Time to Switch off SSLv3

You probably have heard of the SSL 3.0 vulnerability aka Poodle. So if you haven’t or if you have and haven’t done anything about it, it’s definitely time to switch it off.

I simply went though my browsers and turned it of, as nowadays it should not be used anymore. To check if your browser is vulnerable, just check out the Poddle Test. If it does look like below, follow the instructions to make it look different.

Poodle TestFirefox

In Firefox you simply type in


in the address bar of the browser. In the configurations settings you now need to set the value for security.tls.version.min to 1.

Firefox TLS 1Once done, you should be safe, I was told. However, using Firefox ESR 31.1.1, the Poodle Test above still indicates vulnerability.

However, with version 32.0.3 on Mac OS X, setting the minimum TLS version works as a charme.

Poodle TestInternet Explorer

For IE, you should check out Microsoft Security Advisory 3009008 giving a workaround how to turn SSL 3.0 off.

Tools / Internet Options / Advanced got ot the Security category and uncheck Use SSL 3.0 and check Use TLS 1.0, Use TLS 1.1, and Use TLS 1.2.

IE TLS SettingsAgain this should at least give you the feeling of security.

Check and Fix the Shellshock Exploit on Mac OS X

Since I switched to Mac in 2011, I do not keep that much track of vulnerabilities as I did running Windows as my main system. However, the recently announces Shellshock exploit got my attention. As Apple has no patch in place by today, I went for a manual path of the bash shell. Only precondition is Apple’s Xcode being installed on your system.

First, checking whether your  system is vulnerable, you simply need the following bash script being run:

env x='() { :;}; echo not' bash -c 'echo safe'

In my case, unfortunately, I got a


on my shell, running Mac OS X 10.9.4. Checking the version is simple done as following:

bash --version
GNU bash, version 3.2.51(1)-release (x86_64-apple-darwin13)
Copyright (C) 2007 Free Software Foundation, Inc.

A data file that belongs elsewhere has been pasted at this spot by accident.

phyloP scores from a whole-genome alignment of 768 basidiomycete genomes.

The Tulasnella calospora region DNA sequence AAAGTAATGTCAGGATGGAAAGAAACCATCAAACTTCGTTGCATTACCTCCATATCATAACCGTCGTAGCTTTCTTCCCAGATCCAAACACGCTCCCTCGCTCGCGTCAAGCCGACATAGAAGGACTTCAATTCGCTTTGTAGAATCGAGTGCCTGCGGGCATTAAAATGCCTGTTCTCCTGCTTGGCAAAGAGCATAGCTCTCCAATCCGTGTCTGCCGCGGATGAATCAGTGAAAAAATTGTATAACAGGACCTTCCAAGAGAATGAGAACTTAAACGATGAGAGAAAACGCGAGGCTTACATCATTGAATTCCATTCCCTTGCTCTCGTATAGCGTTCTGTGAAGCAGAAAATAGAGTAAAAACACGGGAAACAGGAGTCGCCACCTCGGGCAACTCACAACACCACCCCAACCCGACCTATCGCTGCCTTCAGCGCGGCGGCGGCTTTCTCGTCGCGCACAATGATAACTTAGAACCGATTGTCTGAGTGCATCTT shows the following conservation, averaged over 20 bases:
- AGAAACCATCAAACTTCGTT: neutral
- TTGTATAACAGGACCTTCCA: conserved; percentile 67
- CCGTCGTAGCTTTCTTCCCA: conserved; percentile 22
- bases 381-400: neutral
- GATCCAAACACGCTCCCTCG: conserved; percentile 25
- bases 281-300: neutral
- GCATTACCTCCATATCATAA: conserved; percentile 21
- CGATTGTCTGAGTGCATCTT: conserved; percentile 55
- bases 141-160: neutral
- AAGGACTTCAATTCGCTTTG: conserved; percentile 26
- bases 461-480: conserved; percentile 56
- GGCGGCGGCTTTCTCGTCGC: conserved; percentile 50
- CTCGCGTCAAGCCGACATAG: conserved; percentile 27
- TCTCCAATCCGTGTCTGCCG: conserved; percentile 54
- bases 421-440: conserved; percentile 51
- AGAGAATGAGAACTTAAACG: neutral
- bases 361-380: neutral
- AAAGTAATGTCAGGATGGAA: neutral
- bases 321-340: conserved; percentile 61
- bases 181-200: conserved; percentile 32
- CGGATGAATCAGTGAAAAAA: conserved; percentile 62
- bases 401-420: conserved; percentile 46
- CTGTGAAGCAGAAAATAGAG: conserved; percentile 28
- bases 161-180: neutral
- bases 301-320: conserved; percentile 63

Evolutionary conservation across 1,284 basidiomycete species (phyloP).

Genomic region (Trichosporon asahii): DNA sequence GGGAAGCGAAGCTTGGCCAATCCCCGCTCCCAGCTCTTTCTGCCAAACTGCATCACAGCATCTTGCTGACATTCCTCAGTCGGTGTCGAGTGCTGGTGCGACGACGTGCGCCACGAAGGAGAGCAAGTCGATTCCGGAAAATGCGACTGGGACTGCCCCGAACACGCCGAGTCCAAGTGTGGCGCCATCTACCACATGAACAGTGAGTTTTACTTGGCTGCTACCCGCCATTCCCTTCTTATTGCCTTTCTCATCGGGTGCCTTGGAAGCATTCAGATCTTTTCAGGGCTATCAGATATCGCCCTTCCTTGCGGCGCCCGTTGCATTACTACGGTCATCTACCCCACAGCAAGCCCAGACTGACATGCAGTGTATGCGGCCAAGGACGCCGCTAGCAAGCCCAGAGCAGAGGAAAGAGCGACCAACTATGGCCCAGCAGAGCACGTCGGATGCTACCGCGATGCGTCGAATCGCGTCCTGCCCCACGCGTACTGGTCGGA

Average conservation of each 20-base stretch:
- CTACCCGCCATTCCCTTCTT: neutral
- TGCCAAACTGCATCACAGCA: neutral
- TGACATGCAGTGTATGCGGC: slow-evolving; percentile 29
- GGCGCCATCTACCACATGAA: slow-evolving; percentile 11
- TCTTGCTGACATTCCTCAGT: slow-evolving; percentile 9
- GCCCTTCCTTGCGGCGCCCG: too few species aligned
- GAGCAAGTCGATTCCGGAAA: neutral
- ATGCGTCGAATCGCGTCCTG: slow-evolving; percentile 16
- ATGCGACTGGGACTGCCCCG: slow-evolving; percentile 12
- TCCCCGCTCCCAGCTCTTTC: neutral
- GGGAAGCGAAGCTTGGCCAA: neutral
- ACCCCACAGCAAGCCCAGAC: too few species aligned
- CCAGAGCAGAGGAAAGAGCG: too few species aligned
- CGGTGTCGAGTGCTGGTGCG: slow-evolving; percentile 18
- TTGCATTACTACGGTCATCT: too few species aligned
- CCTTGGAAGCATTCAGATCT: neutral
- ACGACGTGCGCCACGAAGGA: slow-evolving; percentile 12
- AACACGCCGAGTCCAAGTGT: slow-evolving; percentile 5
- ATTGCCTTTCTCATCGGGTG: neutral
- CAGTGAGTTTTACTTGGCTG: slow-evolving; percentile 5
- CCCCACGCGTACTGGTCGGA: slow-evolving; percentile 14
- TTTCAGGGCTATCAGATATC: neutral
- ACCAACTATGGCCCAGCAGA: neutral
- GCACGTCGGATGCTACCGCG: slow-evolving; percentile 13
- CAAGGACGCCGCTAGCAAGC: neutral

In case you passed the check, you should run a second one, as since Thursday, there is a second attack vector knwon

env X='(){(a)=>\' bash -c "echo date"; cat echo; rm -f echo

The good news, not vulnerability from this vector.

cat: echo: No such file or directory

In case one would get the current date and time, there would be vulnerability, too.

As there is no patch from Apple right now, there is an possibility to build an update manually from the GNU repositories.

mkdir bash-fix
cd bash-fix
curl https://opensource.apple.com/tarballs/bash/bash-92.tar.gz | tar zxf -
cd bash-92/bash-3.2
curl https://ftp.gnu.org/pub/gnu/bash/bash-3.2-patches/bash32-052 | patch -p0
cd ..
sudo xcodebuild

In case you are vulnerable to the second vector, there is a another path to be applied:

mv build/bash.build/Release/bash.build/DerivedSources/y.tab.* bash-3.2/
cd bash-3.2
curl https://ftp.gnu.org/pub/gnu/bash/bash-3.2-patches/bash32-053 | patch -p0
cd ..
sudo xcodebuild

By running

bash-fix/bash-92/build/release/bash --version 
bash-fix/bash-92/build/release/sh --version

you should be able to verify the version of the fix.

GNU bash, version 3.2.52(1)-release (x86_64-apple-darwin13)
Copyright (C) 2007 Free Software Foundation, Inc.

Before replacing the old version, I backup the original bits.

sudo cp /bin/bash /bin/bash.3.2.51.bak
sudo cp /bin/sh /bin/sh.3.2.51.bak

Now you can replace the original ones by

sudo cp bash-fix/bash-92/build/Release/bash /bin
sudo cp bash-fix/bash-92/build/Release/sh /bin

Once this is done, you can check for the exploit again

env x='() { :;}; echo not' bash -c 'echo safe'
bash: warning: x: ignoring function definition attempt
bash: error importing function definition for `x'

Once verified, you can get rid of the bash-fix folder and your system should be safe from this exploit.


The McGyver GIT Survival Guide